But, getting back to the atheist piety that "morality has no place in the law,"  like the non-scientific non-sequitur formula of their scientistic faith,  “What science cannot discover,  mankind cannot know.”  the atheists not only don't believe in this one themselves,  they can't escape holding that position on the basis of moral assertions.  The very declaration is a declaration of morality.   Read the Daylight Atheism article in opposition to hate-laws by Braasch, herself, it is redolent with moral claims as to what the law ought to be, how it should be.  Consider this passage, identifying the number of moral assertions contained in what she claims:

Hate crimes legislation is stupid. Seriously stupid. Abominably stupid. I hate hate crimes legislation. But, I love hate speech. Hate crimes legislation has a chilling effect on free speech and freedom of association. This is why hate crimes legislation is in direct contravention of the First Amendment of the US Constitution.

Let's start counting the unstated moral positions held in it, from end to start. 

1. It is a moral claim that the First Amendment should be followed in the law.  Not to mention that all of the individual parts of the First Amendment are, themselves, moral positions.  In order for it to be held that contravention of it is wrong and should not be allowed, you have to hold that moral stand.

2. It is a moral stand to claim that people have a right to free speech and freedom of association, it is a moral stand to claim that other people and the government have an obligation to permit the exercise of those rights.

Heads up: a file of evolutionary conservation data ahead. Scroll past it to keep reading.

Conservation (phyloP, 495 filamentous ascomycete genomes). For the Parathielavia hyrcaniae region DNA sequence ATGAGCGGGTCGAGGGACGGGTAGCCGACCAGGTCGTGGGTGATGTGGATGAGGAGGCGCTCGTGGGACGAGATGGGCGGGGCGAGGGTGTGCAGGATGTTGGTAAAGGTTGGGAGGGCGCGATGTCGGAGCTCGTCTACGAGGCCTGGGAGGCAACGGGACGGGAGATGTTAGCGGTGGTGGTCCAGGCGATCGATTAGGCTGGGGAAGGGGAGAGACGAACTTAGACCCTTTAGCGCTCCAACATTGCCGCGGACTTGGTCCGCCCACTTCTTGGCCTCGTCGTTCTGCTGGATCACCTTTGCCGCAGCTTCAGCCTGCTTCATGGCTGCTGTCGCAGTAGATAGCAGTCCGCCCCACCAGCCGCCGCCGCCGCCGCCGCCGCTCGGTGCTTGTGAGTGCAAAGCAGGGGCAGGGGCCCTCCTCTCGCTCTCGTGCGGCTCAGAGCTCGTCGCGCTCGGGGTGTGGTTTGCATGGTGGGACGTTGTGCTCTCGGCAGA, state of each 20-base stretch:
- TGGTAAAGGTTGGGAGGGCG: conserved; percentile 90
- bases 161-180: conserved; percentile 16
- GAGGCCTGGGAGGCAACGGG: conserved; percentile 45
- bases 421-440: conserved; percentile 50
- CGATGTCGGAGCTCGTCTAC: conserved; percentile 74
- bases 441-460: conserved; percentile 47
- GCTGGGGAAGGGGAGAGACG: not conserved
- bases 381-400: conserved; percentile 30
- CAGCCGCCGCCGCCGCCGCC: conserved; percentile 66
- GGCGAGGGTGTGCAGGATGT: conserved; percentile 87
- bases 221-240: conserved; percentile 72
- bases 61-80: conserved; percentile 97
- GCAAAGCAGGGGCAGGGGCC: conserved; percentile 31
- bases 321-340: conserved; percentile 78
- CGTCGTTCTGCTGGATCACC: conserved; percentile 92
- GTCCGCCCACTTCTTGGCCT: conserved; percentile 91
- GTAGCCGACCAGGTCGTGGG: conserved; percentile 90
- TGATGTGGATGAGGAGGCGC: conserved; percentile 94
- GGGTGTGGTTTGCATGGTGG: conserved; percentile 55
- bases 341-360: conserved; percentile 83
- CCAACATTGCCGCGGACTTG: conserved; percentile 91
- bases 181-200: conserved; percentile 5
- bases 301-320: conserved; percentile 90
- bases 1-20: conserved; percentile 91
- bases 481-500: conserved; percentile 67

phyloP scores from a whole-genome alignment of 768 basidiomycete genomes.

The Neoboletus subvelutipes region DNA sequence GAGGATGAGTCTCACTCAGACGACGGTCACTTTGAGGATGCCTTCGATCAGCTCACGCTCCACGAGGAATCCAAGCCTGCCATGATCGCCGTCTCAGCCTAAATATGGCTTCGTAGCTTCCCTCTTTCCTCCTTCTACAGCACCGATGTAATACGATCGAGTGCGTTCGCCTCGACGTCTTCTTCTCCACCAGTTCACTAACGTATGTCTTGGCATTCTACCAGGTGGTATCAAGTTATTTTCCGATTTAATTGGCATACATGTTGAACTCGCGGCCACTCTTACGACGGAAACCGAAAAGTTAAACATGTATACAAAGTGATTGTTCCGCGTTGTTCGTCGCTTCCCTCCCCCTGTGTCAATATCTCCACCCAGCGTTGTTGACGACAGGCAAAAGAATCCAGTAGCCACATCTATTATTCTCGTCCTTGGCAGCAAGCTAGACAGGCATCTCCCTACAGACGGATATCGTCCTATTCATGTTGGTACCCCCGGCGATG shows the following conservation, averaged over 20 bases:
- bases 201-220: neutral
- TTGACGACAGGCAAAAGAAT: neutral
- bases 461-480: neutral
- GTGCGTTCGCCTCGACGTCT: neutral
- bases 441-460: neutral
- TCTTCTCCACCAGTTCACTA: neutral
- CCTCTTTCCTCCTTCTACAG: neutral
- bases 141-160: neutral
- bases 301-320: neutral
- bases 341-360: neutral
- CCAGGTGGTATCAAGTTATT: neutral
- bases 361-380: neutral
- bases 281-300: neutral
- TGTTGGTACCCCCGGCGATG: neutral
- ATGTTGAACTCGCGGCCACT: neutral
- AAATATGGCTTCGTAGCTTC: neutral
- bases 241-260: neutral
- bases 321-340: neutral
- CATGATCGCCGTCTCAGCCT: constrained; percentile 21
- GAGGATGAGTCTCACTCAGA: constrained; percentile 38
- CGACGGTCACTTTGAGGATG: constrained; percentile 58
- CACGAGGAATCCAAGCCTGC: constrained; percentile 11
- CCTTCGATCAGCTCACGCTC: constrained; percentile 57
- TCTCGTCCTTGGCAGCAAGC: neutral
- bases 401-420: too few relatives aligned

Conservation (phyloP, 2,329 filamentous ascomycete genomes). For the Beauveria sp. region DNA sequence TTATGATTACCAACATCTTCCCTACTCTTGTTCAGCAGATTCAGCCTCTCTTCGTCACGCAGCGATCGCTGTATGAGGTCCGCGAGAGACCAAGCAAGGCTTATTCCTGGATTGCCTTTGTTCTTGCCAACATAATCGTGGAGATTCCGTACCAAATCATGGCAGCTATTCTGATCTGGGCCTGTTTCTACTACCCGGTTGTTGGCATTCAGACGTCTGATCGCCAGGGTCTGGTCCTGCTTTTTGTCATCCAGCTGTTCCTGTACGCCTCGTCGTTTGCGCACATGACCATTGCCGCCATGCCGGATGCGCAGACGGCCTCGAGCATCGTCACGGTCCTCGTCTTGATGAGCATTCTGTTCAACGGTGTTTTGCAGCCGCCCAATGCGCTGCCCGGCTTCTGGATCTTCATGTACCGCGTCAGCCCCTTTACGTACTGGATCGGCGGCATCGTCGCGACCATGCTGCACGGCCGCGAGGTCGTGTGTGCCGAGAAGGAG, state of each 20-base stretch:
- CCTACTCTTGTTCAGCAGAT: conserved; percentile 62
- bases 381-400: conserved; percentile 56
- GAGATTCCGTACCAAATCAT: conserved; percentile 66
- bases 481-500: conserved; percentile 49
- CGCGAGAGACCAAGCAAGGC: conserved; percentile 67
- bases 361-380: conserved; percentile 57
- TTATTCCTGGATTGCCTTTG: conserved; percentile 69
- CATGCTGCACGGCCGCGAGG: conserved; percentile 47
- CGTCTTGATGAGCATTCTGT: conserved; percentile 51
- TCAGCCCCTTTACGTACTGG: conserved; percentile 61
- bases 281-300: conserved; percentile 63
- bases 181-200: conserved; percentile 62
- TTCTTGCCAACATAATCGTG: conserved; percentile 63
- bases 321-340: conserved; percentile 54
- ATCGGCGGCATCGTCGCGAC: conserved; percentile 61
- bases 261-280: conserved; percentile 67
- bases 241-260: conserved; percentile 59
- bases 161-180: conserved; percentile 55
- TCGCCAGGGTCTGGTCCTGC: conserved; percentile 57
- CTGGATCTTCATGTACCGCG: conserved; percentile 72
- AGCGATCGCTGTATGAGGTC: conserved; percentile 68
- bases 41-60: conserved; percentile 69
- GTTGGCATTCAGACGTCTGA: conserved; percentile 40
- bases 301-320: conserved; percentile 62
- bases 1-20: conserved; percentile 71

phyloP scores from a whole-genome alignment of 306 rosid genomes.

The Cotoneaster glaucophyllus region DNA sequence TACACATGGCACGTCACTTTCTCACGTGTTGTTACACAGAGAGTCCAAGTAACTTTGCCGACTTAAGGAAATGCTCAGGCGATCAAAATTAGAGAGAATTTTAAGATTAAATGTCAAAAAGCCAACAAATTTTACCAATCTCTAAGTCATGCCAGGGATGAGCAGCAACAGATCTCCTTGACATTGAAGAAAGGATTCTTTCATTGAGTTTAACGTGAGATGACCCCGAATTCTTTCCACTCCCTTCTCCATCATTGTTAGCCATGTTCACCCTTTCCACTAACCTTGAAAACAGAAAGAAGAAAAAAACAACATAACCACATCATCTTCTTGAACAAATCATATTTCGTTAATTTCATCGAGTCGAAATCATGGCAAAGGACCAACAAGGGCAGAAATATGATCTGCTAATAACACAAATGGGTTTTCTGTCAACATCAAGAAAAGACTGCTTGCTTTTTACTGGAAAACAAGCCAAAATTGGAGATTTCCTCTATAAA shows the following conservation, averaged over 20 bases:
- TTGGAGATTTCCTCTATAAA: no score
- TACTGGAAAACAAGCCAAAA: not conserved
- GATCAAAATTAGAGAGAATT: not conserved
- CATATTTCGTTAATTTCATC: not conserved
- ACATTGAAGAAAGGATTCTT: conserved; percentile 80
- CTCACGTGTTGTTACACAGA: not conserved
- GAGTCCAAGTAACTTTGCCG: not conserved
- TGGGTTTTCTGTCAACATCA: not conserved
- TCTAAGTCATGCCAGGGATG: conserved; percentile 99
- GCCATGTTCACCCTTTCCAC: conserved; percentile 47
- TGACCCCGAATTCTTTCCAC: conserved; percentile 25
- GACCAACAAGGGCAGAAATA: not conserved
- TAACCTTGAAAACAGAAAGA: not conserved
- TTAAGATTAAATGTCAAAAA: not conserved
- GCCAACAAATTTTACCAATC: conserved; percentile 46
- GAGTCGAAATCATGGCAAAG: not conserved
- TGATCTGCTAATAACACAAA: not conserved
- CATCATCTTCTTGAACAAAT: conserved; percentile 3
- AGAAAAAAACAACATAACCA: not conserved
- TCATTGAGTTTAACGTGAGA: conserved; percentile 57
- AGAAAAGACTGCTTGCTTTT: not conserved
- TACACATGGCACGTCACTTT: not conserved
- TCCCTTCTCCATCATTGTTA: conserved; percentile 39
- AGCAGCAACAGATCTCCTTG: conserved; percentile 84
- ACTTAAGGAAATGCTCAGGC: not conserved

3. It is a moral stand that the right to hate speech is superior to the rights of people to not be subjected to hate speech.  One which, considering the number of occasions that hate speech leads directly to hate in action is the moral claim that that right is more important than the rights of those who are the object of hate speech, up to and including the violation of the very same rights that Braasch champions for haters.  Not to mention, frequently, the right to hate speech is superior to the right of the intended victims to continue living.

4.  There is an overriding moral claim that what Braasch likes in regard to this is superior by some asserted virtue of  it being consistent,   It is an overriding claim that consistency has moral superiority - even though the consistency of the position is the product of willfully ignoring the results of hate speech in real life as opposed to legalistic, theoretical blather.